The American welfare state has long been a source of political contention and academic debate. This Oxford Handbook pulls together much of our current knowledge about the origins, development, functions, and challenges of American social policy. After the Introduction, the first substantivepart of the handbook offers an historical overview of U.S. social policy from the colonial era to the present. This is followed by a set of chapters on different theoretical perspectives available for understanding and explaining the development of U.S. social policy. The three following parts ofthe volume focus on concrete social programs for the elderly, the poor and near-poor, the disabled, and workers and families. Policy areas covered include health care, pensions, food assistance, housing, unemployment benefits, disability benefits, workers' compensation, family support, and programsfor soldiers and veterans. The final part of the book focuses on some of the consequences of the U.S. welfare state for poverty, inequality, and citizenship. Many of the chapters comprising this handbook emphasize the disjointed patterns of policy making inherent to U.S. policymaking and thepublic-private mix of social provision in which the government helps certain groups of citizens directly (e.g., social insurance) or indirectly (e.g., tax expenditures, regulations). The contributing authors are experts from political science, sociology, history, economics, and other socialsciences.
The most comprehensive encyclopedia available on the U.S. government's responses to poverty from the colonial era to the present day. * 170 alphabetically organized entries on policy directives, legislation, important individuals, and organizations that have influenced government approaches to dealing with poverty in the United States * Cross-referenced introductory essays on poverty and policy at the federal, state, local, and tribal-government level across the breadth of U.S. history * A chronology with entries highlighting the evolution of policies and attitudes concerning the government's role in economic issues * 40 primary source documents detailing major government policies towards poverty, such as FDR's Bill of Economic Rights * Sidebars highlighting defining moments in the implementation of policies to poor relief policies, as well as profiles on the individuals involved in developing those policies
Written by the director of the country's first center for international social work studies, the original edition of this book set the stage for recent years' exponential increase of interest in international issues for social workers. This second edition is a thorough revision of that definitive text, and it expands on the sections most valuable to teachers, adds evocative photos from the author's own collection, and provides a wealth of new information to bring the book up-to-the-minute in usefulness. A comprehensive treatment of international social work, the book emphasizes global interdependence and professional action, themes that provide the context for an engaging examination of social work issues in a global perspective. The book's four sections introduce major concepts and issues in international social work, review the global history of the social work profession as a whole, discuss global ethics, practice and policy, and values, and look ahead to the bright future of international exchange and development. From direct service to policy and administration, International Social Work provides a thorough overview of the international dimensions of social work practice, and is sure to remain the essential text for all social work students and practitioners, providing a sound foundation for future academic and career exploration.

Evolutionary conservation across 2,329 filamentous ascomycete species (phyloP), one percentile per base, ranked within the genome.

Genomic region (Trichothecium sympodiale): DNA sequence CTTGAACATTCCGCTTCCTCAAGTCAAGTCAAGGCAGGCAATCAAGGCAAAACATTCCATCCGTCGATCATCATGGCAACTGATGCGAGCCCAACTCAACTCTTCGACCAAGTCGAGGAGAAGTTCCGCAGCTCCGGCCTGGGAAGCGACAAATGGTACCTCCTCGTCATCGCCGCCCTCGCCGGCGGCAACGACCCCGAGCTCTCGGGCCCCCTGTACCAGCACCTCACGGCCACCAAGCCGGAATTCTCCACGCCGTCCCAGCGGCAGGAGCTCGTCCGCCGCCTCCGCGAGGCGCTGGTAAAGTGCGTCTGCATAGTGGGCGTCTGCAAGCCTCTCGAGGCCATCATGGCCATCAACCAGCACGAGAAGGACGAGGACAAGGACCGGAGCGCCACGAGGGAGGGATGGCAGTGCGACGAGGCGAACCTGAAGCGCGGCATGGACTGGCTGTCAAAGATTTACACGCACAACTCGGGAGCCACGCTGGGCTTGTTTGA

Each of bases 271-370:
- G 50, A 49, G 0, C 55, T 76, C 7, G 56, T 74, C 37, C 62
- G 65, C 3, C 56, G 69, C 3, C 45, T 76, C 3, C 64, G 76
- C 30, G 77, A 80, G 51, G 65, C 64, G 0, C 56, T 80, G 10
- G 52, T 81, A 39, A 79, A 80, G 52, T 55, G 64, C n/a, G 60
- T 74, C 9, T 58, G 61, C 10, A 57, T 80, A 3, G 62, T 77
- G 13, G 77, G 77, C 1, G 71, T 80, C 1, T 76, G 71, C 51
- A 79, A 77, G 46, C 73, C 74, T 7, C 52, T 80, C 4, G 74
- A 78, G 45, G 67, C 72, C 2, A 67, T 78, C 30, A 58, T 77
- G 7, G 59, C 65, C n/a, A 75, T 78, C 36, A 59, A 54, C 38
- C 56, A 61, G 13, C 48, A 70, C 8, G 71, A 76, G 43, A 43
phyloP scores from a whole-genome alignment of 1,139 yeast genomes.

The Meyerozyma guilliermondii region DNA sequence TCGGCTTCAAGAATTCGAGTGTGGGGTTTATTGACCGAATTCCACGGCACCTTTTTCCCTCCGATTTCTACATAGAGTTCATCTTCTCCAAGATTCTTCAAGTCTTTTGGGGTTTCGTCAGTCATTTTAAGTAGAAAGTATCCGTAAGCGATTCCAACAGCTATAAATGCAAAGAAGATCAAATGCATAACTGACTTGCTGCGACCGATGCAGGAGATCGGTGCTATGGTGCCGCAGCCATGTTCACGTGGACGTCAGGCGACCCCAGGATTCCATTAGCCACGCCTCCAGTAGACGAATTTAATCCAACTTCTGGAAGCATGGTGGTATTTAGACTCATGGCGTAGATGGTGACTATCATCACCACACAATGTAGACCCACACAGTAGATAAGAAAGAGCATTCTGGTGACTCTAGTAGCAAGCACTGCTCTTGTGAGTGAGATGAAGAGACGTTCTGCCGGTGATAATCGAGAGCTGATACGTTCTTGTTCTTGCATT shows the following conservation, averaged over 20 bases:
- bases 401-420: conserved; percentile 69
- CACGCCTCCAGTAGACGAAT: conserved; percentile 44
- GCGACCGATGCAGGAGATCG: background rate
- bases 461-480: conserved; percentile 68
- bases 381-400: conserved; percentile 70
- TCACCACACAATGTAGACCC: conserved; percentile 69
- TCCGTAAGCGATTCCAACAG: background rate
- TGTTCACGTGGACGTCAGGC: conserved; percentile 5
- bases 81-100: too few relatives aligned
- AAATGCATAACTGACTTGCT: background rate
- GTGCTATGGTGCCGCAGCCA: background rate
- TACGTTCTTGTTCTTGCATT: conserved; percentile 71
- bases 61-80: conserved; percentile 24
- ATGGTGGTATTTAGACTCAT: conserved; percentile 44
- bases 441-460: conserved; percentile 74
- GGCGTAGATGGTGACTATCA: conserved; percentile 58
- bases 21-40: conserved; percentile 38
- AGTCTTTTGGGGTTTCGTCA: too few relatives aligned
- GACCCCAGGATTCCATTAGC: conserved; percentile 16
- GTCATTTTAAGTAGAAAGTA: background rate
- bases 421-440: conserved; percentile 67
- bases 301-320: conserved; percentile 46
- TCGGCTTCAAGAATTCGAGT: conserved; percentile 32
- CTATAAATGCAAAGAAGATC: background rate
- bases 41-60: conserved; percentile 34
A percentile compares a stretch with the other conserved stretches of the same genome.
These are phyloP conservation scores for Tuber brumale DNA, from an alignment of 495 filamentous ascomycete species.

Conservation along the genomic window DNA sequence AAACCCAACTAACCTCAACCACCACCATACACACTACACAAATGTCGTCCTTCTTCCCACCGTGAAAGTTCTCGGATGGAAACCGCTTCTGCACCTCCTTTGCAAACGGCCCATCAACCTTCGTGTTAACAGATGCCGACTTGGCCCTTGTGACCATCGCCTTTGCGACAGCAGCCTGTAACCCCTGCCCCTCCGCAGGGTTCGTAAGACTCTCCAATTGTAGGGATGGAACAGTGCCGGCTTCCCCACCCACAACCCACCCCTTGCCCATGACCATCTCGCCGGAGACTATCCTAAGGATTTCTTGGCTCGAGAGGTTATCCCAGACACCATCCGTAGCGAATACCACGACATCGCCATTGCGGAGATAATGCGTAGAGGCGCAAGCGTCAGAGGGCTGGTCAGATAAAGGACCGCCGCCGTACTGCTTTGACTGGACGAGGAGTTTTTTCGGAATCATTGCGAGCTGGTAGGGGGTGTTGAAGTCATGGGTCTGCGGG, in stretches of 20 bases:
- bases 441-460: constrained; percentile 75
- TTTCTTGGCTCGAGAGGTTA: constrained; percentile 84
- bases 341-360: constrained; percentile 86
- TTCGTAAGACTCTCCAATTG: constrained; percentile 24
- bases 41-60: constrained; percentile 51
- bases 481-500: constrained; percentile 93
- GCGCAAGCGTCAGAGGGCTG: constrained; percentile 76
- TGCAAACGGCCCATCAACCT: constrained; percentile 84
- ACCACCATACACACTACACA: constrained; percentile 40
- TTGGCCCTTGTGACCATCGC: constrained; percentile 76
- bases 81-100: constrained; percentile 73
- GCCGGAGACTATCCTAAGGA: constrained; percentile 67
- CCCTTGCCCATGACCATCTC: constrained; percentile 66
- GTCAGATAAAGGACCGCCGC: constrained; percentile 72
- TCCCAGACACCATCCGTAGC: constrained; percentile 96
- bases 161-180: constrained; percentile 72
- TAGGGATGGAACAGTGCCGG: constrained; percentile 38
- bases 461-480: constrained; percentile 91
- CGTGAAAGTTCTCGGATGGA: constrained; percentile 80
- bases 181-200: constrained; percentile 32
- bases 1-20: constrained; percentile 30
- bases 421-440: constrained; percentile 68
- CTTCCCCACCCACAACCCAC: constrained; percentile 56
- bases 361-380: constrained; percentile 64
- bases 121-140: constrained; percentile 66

Why do some democracies reflect their citizens' foreign policy preferences better than others? What roles do the media, political parties, and the electoral system play in a democracy's decision to join or avoid a war? War and Democratic Constraint shows that the key to how a government determines foreign policy rests on the transmission and availability of information. Citizens successfully hold their democratic governments accountable and a distinctive foreign policy emerges when two vital institutions--a diverse and independent political opposition and a robust media--are present to make timely information accessible. Matthew Baum and Philip Potter demonstrate that there must first be a politically potent opposition that can blow the whistle when a leader missteps. This counteracts leaders' incentives to obscure and misrepresent. Second, healthy media institutions must be in place and widely accessible in order to relay information from whistle-blowers to the public. Baum and Potter explore this communication mechanism during three different phases of international conflicts: when states initiate wars, when they respond to challenges from other states, or when they join preexisting groups of actors engaged in conflicts. Examining recent wars, including those in Afghanistan and Iraq, War and Democratic Constraint links domestic politics and mass media to international relations in a brand-new way.